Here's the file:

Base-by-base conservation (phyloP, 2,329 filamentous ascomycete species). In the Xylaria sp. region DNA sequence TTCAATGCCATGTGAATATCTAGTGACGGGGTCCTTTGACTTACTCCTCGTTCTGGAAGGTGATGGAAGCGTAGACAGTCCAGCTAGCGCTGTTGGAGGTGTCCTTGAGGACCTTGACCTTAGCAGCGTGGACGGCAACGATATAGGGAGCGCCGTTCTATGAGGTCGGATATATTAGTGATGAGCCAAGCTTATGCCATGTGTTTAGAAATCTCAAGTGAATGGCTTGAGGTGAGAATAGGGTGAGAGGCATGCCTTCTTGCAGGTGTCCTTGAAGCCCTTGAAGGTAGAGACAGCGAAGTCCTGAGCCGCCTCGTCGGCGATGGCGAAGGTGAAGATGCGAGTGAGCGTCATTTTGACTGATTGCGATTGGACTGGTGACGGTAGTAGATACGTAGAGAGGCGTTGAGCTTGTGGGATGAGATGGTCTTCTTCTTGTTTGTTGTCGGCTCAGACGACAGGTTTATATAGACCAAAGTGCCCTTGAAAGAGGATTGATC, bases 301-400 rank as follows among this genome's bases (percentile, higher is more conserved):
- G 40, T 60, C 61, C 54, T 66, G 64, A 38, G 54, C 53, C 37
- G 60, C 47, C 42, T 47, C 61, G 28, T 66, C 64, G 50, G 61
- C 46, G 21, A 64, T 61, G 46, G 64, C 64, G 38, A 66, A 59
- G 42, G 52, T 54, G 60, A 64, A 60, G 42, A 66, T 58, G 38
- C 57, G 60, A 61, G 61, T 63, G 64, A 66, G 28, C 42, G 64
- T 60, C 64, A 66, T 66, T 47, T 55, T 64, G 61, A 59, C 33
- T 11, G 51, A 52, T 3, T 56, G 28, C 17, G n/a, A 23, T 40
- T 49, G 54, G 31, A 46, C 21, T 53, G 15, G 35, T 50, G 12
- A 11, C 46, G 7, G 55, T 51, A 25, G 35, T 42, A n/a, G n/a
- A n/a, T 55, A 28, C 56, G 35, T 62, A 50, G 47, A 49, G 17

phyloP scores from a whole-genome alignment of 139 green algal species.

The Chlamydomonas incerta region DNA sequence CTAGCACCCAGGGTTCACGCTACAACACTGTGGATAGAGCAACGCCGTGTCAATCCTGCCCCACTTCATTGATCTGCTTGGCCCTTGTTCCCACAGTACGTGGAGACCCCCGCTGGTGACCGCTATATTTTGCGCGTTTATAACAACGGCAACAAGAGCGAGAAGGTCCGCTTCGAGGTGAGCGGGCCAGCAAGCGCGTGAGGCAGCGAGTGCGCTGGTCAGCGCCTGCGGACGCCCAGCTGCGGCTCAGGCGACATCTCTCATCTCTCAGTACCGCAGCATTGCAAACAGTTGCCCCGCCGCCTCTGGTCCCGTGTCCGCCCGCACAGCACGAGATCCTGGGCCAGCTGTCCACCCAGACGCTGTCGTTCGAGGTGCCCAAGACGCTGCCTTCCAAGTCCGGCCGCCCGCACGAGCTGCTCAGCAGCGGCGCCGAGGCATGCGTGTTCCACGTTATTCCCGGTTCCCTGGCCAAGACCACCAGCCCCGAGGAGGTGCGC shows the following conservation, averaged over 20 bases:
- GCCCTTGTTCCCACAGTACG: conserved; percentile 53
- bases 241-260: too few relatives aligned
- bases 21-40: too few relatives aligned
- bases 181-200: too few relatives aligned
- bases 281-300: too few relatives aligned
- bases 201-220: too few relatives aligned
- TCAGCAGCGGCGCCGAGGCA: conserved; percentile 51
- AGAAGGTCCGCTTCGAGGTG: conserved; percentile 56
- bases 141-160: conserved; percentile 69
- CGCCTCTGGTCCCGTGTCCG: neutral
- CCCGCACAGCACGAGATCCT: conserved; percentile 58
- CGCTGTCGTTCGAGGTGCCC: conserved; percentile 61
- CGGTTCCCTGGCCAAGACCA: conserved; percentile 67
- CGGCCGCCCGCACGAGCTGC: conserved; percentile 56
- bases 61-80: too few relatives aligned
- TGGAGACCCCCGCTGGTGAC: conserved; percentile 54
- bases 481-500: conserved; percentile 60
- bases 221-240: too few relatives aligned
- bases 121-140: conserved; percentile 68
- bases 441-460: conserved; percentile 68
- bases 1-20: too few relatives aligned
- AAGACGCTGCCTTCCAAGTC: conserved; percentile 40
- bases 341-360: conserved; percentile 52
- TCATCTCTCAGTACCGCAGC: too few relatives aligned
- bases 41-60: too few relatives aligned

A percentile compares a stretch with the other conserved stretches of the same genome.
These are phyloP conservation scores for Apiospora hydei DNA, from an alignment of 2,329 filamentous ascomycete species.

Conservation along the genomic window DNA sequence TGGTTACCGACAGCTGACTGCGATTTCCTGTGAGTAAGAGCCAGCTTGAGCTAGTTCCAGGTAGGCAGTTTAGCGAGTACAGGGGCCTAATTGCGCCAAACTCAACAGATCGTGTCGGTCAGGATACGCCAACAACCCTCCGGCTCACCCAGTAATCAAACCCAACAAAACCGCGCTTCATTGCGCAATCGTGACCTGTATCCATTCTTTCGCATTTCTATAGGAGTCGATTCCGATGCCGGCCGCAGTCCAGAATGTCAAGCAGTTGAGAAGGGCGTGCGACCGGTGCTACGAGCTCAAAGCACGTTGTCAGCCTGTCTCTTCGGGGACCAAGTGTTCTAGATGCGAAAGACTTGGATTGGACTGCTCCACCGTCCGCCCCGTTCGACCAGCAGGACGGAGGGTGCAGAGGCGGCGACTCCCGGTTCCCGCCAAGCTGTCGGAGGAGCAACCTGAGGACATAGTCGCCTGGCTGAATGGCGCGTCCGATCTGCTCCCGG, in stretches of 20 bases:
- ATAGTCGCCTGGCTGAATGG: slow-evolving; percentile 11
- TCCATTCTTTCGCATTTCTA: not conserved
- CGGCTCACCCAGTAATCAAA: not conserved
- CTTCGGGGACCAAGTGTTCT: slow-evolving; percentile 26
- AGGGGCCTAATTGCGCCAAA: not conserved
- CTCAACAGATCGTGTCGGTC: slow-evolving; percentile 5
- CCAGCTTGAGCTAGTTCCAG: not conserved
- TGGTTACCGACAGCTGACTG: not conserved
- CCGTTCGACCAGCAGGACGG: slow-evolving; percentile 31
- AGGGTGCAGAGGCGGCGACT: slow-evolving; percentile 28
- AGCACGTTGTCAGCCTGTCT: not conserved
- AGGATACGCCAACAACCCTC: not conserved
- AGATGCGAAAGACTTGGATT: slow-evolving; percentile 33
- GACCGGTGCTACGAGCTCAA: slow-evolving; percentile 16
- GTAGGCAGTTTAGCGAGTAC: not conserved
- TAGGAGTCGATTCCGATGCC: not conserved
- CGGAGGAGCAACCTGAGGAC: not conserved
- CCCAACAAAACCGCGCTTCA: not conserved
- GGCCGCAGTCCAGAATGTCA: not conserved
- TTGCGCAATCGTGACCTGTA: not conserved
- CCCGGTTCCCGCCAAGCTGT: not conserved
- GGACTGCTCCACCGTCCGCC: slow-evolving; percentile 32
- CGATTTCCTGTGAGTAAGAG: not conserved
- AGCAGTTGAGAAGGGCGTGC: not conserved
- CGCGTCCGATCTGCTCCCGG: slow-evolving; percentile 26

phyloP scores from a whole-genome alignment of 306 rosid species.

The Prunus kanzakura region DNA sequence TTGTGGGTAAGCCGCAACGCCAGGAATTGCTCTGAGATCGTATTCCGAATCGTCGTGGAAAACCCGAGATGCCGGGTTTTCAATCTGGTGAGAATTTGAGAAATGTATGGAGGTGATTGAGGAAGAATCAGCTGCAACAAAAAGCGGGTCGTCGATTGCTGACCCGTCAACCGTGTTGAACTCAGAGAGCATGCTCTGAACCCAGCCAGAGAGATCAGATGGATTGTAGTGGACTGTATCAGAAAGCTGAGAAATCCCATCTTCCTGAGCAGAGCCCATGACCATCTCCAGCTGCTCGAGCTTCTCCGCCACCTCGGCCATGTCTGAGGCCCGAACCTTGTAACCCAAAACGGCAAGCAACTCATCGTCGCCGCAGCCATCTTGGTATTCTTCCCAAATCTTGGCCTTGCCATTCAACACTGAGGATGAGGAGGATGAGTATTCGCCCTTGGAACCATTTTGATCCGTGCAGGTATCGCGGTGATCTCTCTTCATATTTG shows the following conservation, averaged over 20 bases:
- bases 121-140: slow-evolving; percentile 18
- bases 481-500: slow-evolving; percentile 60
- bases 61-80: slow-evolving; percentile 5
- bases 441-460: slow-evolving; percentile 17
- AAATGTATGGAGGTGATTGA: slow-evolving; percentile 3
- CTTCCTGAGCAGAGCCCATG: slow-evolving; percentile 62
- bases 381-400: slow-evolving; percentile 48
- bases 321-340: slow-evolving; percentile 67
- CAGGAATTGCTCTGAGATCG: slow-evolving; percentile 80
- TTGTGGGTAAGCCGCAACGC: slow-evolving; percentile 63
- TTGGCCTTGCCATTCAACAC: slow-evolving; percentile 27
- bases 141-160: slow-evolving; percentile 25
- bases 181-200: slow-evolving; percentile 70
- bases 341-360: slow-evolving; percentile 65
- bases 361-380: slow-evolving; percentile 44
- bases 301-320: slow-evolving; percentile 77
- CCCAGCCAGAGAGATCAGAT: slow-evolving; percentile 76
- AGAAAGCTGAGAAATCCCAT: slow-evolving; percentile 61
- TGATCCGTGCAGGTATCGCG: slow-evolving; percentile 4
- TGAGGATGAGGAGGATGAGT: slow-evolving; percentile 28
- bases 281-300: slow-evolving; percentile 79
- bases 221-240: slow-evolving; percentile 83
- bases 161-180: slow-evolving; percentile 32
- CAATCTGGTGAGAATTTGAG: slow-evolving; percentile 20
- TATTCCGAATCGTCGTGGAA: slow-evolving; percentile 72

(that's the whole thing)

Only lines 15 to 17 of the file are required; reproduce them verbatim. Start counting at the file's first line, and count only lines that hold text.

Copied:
- bases 241-260: too few relatives aligned
- bases 21-40: too few relatives aligned
- bases 181-200: too few relatives aligned